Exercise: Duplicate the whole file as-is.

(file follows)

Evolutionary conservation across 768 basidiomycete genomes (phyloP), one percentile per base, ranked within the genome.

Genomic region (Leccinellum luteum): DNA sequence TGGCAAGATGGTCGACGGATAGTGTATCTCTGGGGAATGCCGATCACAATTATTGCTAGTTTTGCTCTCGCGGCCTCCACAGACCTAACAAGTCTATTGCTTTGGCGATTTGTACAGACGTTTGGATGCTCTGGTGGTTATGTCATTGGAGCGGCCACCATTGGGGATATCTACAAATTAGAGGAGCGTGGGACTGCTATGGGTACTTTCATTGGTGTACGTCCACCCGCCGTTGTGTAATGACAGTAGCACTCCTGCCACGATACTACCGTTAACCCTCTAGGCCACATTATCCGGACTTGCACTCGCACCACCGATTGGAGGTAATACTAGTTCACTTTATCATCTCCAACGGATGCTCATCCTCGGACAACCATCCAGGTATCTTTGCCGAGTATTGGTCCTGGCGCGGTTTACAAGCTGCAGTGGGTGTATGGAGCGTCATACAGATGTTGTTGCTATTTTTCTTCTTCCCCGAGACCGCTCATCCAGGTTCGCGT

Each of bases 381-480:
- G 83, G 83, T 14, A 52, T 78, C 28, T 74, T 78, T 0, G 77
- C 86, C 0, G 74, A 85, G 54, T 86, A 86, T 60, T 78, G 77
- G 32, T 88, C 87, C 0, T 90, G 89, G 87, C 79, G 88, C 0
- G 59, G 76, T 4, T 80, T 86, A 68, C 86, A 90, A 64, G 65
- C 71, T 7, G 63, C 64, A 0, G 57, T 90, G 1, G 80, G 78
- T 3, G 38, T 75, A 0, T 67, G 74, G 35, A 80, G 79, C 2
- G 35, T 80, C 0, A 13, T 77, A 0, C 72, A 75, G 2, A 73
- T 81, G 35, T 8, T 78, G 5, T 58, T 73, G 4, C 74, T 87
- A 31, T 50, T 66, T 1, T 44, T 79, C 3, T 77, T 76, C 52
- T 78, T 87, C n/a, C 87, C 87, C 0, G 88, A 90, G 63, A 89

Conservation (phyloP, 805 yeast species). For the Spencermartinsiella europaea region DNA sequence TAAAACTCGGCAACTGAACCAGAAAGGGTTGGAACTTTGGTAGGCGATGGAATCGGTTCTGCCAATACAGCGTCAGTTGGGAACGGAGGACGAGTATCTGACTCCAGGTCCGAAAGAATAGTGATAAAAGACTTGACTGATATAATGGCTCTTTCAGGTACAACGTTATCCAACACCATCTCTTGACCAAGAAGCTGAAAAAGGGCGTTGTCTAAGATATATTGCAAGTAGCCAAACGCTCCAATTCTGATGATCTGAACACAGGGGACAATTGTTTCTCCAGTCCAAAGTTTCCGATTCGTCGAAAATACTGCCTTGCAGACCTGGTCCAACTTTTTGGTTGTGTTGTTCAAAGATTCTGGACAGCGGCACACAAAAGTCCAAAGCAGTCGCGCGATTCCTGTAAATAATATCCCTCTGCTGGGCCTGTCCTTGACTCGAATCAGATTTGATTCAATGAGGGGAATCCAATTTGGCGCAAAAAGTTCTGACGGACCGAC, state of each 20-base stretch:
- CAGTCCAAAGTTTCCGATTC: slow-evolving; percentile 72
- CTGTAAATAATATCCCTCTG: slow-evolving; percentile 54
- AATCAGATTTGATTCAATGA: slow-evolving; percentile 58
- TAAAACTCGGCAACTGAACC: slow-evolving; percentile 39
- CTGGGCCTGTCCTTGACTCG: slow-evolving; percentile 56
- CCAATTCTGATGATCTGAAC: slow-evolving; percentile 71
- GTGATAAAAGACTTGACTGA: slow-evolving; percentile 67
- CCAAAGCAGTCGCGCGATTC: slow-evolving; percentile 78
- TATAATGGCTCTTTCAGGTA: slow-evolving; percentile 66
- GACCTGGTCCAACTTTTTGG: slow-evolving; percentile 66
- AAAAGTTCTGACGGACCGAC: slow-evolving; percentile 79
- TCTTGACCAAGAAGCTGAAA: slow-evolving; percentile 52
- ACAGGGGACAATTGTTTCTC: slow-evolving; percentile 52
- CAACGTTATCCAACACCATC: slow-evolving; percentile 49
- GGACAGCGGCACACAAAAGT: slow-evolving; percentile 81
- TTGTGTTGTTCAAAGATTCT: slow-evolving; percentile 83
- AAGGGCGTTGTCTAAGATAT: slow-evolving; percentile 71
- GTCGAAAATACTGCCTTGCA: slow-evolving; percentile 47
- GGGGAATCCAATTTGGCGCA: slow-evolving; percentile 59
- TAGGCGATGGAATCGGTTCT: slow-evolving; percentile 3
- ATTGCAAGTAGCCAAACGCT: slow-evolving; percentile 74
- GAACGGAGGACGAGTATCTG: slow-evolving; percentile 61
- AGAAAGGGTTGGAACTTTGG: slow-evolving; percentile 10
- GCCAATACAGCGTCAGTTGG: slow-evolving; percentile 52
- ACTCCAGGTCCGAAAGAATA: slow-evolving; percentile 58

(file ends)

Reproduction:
Evolutionary conservation across 768 basidiomycete genomes (phyloP), one percentile per base, ranked within the genome.

Genomic region (Leccinellum luteum): DNA sequence TGGCAAGATGGTCGACGGATAGTGTATCTCTGGGGAATGCCGATCACAATTATTGCTAGTTTTGCTCTCGCGGCCTCCACAGACCTAACAAGTCTATTGCTTTGGCGATTTGTACAGACGTTTGGATGCTCTGGTGGTTATGTCATTGGAGCGGCCACCATTGGGGATATCTACAAATTAGAGGAGCGTGGGACTGCTATGGGTACTTTCATTGGTGTACGTCCACCCGCCGTTGTGTAATGACAGTAGCACTCCTGCCACGATACTACCGTTAACCCTCTAGGCCACATTATCCGGACTTGCACTCGCACCACCGATTGGAGGTAATACTAGTTCACTTTATCATCTCCAACGGATGCTCATCCTCGGACAACCATCCAGGTATCTTTGCCGAGTATTGGTCCTGGCGCGGTTTACAAGCTGCAGTGGGTGTATGGAGCGTCATACAGATGTTGTTGCTATTTTTCTTCTTCCCCGAGACCGCTCATCCAGGTTCGCGT

Each of bases 381-480:
- G 83, G 83, T 14, A 52, T 78, C 28, T 74, T 78, T 0, G 77
- C 86, C 0, G 74, A 85, G 54, T 86, A 86, T 60, T 78, G 77
- G 32, T 88, C 87, C 0, T 90, G 89, G 87, C 79, G 88, C 0
- G 59, G 76, T 4, T 80, T 86, A 68, C 86, A 90, A 64, G 65
- C 71, T 7, G 63, C 64, A 0, G 57, T 90, G 1, G 80, G 78
- T 3, G 38, T 75, A 0, T 67, G 74, G 35, A 80, G 79, C 2
- G 35, T 80, C 0, A 13, T 77, A 0, C 72, A 75, G 2, A 73
- T 81, G 35, T 8, T 78, G 5, T 58, T 73, G 4, C 74, T 87
- A 31, T 50, T 66, T 1, T 44, T 79, C 3, T 77, T 76, C 52
- T 78, T 87, C n/a, C 87, C 87, C 0, G 88, A 90, G 63, A 89

Conservation (phyloP, 805 yeast species). For the Spencermartinsiella europaea region DNA sequence TAAAACTCGGCAACTGAACCAGAAAGGGTTGGAACTTTGGTAGGCGATGGAATCGGTTCTGCCAATACAGCGTCAGTTGGGAACGGAGGACGAGTATCTGACTCCAGGTCCGAAAGAATAGTGATAAAAGACTTGACTGATATAATGGCTCTTTCAGGTACAACGTTATCCAACACCATCTCTTGACCAAGAAGCTGAAAAAGGGCGTTGTCTAAGATATATTGCAAGTAGCCAAACGCTCCAATTCTGATGATCTGAACACAGGGGACAATTGTTTCTCCAGTCCAAAGTTTCCGATTCGTCGAAAATACTGCCTTGCAGACCTGGTCCAACTTTTTGGTTGTGTTGTTCAAAGATTCTGGACAGCGGCACACAAAAGTCCAAAGCAGTCGCGCGATTCCTGTAAATAATATCCCTCTGCTGGGCCTGTCCTTGACTCGAATCAGATTTGATTCAATGAGGGGAATCCAATTTGGCGCAAAAAGTTCTGACGGACCGAC, state of each 20-base stretch:
- CAGTCCAAAGTTTCCGATTC: slow-evolving; percentile 72
- CTGTAAATAATATCCCTCTG: slow-evolving; percentile 54
- AATCAGATTTGATTCAATGA: slow-evolving; percentile 58
- TAAAACTCGGCAACTGAACC: slow-evolving; percentile 39
- CTGGGCCTGTCCTTGACTCG: slow-evolving; percentile 56
- CCAATTCTGATGATCTGAAC: slow-evolving; percentile 71
- GTGATAAAAGACTTGACTGA: slow-evolving; percentile 67
- CCAAAGCAGTCGCGCGATTC: slow-evolving; percentile 78
- TATAATGGCTCTTTCAGGTA: slow-evolving; percentile 66
- GACCTGGTCCAACTTTTTGG: slow-evolving; percentile 66
- AAAAGTTCTGACGGACCGAC: slow-evolving; percentile 79
- TCTTGACCAAGAAGCTGAAA: slow-evolving; percentile 52
- ACAGGGGACAATTGTTTCTC: slow-evolving; percentile 52
- CAACGTTATCCAACACCATC: slow-evolving; percentile 49
- GGACAGCGGCACACAAAAGT: slow-evolving; percentile 81
- TTGTGTTGTTCAAAGATTCT: slow-evolving; percentile 83
- AAGGGCGTTGTCTAAGATAT: slow-evolving; percentile 71
- GTCGAAAATACTGCCTTGCA: slow-evolving; percentile 47
- GGGGAATCCAATTTGGCGCA: slow-evolving; percentile 59
- TAGGCGATGGAATCGGTTCT: slow-evolving; percentile 3
- ATTGCAAGTAGCCAAACGCT: slow-evolving; percentile 74
- GAACGGAGGACGAGTATCTG: slow-evolving; percentile 61
- AGAAAGGGTTGGAACTTTGG: slow-evolving; percentile 10
- GCCAATACAGCGTCAGTTGG: slow-evolving; percentile 52
- ACTCCAGGTCCGAAAGAATA: slow-evolving; percentile 58